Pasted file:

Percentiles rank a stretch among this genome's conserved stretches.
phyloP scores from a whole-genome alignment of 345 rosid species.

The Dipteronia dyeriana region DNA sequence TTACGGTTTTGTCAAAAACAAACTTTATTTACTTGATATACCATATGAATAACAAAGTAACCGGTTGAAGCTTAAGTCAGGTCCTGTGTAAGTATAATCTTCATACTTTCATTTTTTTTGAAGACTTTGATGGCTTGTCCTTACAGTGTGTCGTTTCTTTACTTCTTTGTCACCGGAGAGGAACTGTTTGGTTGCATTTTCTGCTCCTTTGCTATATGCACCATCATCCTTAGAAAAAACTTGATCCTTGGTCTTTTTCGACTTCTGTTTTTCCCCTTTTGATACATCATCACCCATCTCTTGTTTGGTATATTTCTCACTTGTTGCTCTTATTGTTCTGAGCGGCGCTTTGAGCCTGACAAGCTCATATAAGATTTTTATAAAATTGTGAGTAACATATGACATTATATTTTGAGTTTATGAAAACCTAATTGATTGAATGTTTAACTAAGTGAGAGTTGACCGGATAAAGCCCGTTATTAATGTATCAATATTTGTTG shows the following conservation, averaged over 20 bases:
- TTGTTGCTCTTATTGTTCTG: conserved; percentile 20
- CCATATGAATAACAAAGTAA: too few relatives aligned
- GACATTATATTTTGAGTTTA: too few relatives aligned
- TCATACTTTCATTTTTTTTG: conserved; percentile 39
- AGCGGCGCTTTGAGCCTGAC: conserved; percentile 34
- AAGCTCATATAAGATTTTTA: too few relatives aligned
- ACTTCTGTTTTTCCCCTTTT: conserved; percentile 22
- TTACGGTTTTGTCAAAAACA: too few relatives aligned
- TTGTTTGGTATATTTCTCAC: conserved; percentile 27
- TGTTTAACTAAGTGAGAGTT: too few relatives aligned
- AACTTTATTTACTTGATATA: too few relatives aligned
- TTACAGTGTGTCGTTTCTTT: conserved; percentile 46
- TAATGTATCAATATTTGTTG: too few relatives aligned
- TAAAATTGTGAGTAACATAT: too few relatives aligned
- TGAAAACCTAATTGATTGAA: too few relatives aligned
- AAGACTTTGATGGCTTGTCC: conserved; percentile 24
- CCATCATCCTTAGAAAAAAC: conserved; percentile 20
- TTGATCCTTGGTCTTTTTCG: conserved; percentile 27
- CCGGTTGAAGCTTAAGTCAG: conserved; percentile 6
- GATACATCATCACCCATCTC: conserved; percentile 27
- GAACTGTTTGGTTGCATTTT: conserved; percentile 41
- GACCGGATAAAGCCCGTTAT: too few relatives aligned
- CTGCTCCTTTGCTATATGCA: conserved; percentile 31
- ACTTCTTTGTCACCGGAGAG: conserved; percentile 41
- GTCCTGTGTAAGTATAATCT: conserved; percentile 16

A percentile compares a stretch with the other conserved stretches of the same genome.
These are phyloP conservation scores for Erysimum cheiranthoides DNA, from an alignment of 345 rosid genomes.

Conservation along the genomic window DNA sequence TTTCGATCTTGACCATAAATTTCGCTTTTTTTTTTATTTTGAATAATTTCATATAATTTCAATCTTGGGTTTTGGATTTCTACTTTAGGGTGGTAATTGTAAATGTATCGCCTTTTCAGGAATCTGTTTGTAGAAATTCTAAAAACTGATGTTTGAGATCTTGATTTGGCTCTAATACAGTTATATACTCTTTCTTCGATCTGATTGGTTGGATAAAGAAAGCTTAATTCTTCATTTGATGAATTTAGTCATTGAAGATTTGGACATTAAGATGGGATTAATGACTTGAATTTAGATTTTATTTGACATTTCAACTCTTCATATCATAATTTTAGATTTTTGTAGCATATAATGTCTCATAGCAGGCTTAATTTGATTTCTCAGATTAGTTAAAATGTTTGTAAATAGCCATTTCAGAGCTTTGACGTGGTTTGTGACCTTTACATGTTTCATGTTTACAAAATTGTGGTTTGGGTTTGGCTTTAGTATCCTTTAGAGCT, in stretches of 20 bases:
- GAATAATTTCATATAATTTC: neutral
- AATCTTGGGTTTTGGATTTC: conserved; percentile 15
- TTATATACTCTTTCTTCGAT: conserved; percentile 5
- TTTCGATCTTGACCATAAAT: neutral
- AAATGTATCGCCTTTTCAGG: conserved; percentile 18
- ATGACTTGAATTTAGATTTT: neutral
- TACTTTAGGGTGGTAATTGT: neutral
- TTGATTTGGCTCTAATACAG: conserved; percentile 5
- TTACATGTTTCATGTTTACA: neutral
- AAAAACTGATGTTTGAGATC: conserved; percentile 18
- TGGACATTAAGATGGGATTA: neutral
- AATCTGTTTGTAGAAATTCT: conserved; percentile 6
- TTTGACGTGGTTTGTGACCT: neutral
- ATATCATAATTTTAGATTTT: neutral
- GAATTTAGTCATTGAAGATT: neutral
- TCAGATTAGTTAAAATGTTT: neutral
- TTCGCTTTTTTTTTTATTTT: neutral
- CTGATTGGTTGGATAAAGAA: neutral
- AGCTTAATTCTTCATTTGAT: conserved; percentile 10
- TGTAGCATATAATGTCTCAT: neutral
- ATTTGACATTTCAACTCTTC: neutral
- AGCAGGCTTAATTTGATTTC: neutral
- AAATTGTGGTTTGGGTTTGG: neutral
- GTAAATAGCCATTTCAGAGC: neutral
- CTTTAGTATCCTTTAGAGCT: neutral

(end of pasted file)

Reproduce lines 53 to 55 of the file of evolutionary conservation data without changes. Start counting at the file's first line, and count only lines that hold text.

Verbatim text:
- AGCAGGCTTAATTTGATTTC: neutral
- AAATTGTGGTTTGGGTTTGG: neutral
- GTAAATAGCCATTTCAGAGC: neutral